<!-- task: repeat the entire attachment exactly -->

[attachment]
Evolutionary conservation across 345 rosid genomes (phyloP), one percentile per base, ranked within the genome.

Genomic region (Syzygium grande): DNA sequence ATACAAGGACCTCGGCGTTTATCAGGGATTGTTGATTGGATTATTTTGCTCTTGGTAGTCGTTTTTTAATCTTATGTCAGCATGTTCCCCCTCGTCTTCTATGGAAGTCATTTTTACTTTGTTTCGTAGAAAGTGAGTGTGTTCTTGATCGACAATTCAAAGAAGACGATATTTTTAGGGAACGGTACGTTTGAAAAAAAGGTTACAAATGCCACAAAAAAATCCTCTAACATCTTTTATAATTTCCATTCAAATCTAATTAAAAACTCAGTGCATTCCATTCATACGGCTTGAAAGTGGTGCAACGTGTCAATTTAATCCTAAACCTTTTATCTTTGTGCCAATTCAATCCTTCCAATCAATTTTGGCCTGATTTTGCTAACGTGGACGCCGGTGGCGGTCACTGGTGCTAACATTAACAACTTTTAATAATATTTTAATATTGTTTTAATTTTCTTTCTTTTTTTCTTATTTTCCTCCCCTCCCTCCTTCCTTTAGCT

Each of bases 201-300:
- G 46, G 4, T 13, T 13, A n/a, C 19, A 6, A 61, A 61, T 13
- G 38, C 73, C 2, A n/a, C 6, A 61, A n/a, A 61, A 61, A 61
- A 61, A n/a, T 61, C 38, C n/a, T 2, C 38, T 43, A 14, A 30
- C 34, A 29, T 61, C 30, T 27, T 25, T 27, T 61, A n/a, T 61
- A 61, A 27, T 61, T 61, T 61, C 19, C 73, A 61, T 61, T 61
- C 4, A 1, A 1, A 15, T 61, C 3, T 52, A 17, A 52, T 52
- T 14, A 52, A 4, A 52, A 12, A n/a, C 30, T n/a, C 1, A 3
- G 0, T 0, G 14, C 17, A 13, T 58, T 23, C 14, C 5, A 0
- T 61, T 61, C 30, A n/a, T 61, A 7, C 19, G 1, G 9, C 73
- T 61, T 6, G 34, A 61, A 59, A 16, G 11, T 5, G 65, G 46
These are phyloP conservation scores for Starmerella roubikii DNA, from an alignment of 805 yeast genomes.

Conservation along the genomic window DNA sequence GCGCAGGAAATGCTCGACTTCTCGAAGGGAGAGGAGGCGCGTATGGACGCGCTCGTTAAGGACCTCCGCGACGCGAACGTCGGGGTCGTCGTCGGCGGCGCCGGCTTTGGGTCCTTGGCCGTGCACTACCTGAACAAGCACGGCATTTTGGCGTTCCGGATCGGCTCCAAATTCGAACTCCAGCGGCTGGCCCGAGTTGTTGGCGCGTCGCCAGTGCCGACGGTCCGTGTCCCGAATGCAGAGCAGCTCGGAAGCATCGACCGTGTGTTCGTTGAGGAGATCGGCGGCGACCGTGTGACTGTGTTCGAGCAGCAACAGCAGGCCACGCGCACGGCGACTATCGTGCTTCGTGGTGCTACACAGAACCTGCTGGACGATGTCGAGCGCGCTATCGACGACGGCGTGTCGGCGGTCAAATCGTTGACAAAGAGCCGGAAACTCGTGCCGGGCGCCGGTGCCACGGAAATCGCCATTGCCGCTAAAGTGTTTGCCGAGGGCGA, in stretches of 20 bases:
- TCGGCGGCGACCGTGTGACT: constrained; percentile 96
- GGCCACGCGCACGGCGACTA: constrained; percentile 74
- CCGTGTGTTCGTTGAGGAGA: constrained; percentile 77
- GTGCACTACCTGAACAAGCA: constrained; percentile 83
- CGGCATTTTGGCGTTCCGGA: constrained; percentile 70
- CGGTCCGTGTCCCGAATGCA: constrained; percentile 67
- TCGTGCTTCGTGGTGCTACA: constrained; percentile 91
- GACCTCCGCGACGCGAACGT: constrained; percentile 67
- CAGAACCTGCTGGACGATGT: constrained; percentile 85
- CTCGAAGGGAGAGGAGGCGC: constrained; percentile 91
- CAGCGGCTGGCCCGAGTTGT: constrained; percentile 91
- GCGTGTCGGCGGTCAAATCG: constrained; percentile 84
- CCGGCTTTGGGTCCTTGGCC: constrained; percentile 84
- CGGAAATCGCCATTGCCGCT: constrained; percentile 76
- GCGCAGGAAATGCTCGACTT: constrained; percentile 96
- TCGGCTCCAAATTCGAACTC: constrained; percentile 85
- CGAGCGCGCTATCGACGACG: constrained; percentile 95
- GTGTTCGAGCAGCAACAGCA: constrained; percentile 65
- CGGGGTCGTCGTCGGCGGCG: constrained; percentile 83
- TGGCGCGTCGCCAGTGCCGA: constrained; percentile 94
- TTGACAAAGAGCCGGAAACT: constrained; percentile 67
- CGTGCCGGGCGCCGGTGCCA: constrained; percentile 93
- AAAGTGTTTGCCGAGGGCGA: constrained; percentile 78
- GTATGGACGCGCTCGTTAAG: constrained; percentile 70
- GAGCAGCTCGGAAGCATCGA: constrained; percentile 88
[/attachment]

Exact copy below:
Evolutionary conservation across 345 rosid genomes (phyloP), one percentile per base, ranked within the genome.

Genomic region (Syzygium grande): DNA sequence ATACAAGGACCTCGGCGTTTATCAGGGATTGTTGATTGGATTATTTTGCTCTTGGTAGTCGTTTTTTAATCTTATGTCAGCATGTTCCCCCTCGTCTTCTATGGAAGTCATTTTTACTTTGTTTCGTAGAAAGTGAGTGTGTTCTTGATCGACAATTCAAAGAAGACGATATTTTTAGGGAACGGTACGTTTGAAAAAAAGGTTACAAATGCCACAAAAAAATCCTCTAACATCTTTTATAATTTCCATTCAAATCTAATTAAAAACTCAGTGCATTCCATTCATACGGCTTGAAAGTGGTGCAACGTGTCAATTTAATCCTAAACCTTTTATCTTTGTGCCAATTCAATCCTTCCAATCAATTTTGGCCTGATTTTGCTAACGTGGACGCCGGTGGCGGTCACTGGTGCTAACATTAACAACTTTTAATAATATTTTAATATTGTTTTAATTTTCTTTCTTTTTTTCTTATTTTCCTCCCCTCCCTCCTTCCTTTAGCT

Each of bases 201-300:
- G 46, G 4, T 13, T 13, A n/a, C 19, A 6, A 61, A 61, T 13
- G 38, C 73, C 2, A n/a, C 6, A 61, A n/a, A 61, A 61, A 61
- A 61, A n/a, T 61, C 38, C n/a, T 2, C 38, T 43, A 14, A 30
- C 34, A 29, T 61, C 30, T 27, T 25, T 27, T 61, A n/a, T 61
- A 61, A 27, T 61, T 61, T 61, C 19, C 73, A 61, T 61, T 61
- C 4, A 1, A 1, A 15, T 61, C 3, T 52, A 17, A 52, T 52
- T 14, A 52, A 4, A 52, A 12, A n/a, C 30, T n/a, C 1, A 3
- G 0, T 0, G 14, C 17, A 13, T 58, T 23, C 14, C 5, A 0
- T 61, T 61, C 30, A n/a, T 61, A 7, C 19, G 1, G 9, C 73
- T 61, T 6, G 34, A 61, A 59, A 16, G 11, T 5, G 65, G 46
These are phyloP conservation scores for Starmerella roubikii DNA, from an alignment of 805 yeast genomes.

Conservation along the genomic window DNA sequence GCGCAGGAAATGCTCGACTTCTCGAAGGGAGAGGAGGCGCGTATGGACGCGCTCGTTAAGGACCTCCGCGACGCGAACGTCGGGGTCGTCGTCGGCGGCGCCGGCTTTGGGTCCTTGGCCGTGCACTACCTGAACAAGCACGGCATTTTGGCGTTCCGGATCGGCTCCAAATTCGAACTCCAGCGGCTGGCCCGAGTTGTTGGCGCGTCGCCAGTGCCGACGGTCCGTGTCCCGAATGCAGAGCAGCTCGGAAGCATCGACCGTGTGTTCGTTGAGGAGATCGGCGGCGACCGTGTGACTGTGTTCGAGCAGCAACAGCAGGCCACGCGCACGGCGACTATCGTGCTTCGTGGTGCTACACAGAACCTGCTGGACGATGTCGAGCGCGCTATCGACGACGGCGTGTCGGCGGTCAAATCGTTGACAAAGAGCCGGAAACTCGTGCCGGGCGCCGGTGCCACGGAAATCGCCATTGCCGCTAAAGTGTTTGCCGAGGGCGA, in stretches of 20 bases:
- TCGGCGGCGACCGTGTGACT: constrained; percentile 96
- GGCCACGCGCACGGCGACTA: constrained; percentile 74
- CCGTGTGTTCGTTGAGGAGA: constrained; percentile 77
- GTGCACTACCTGAACAAGCA: constrained; percentile 83
- CGGCATTTTGGCGTTCCGGA: constrained; percentile 70
- CGGTCCGTGTCCCGAATGCA: constrained; percentile 67
- TCGTGCTTCGTGGTGCTACA: constrained; percentile 91
- GACCTCCGCGACGCGAACGT: constrained; percentile 67
- CAGAACCTGCTGGACGATGT: constrained; percentile 85
- CTCGAAGGGAGAGGAGGCGC: constrained; percentile 91
- CAGCGGCTGGCCCGAGTTGT: constrained; percentile 91
- GCGTGTCGGCGGTCAAATCG: constrained; percentile 84
- CCGGCTTTGGGTCCTTGGCC: constrained; percentile 84
- CGGAAATCGCCATTGCCGCT: constrained; percentile 76
- GCGCAGGAAATGCTCGACTT: constrained; percentile 96
- TCGGCTCCAAATTCGAACTC: constrained; percentile 85
- CGAGCGCGCTATCGACGACG: constrained; percentile 95
- GTGTTCGAGCAGCAACAGCA: constrained; percentile 65
- CGGGGTCGTCGTCGGCGGCG: constrained; percentile 83
- TGGCGCGTCGCCAGTGCCGA: constrained; percentile 94
- TTGACAAAGAGCCGGAAACT: constrained; percentile 67
- CGTGCCGGGCGCCGGTGCCA: constrained; percentile 93
- AAAGTGTTTGCCGAGGGCGA: constrained; percentile 78
- GTATGGACGCGCTCGTTAAG: constrained; percentile 70
- GAGCAGCTCGGAAGCATCGA: constrained; percentile 88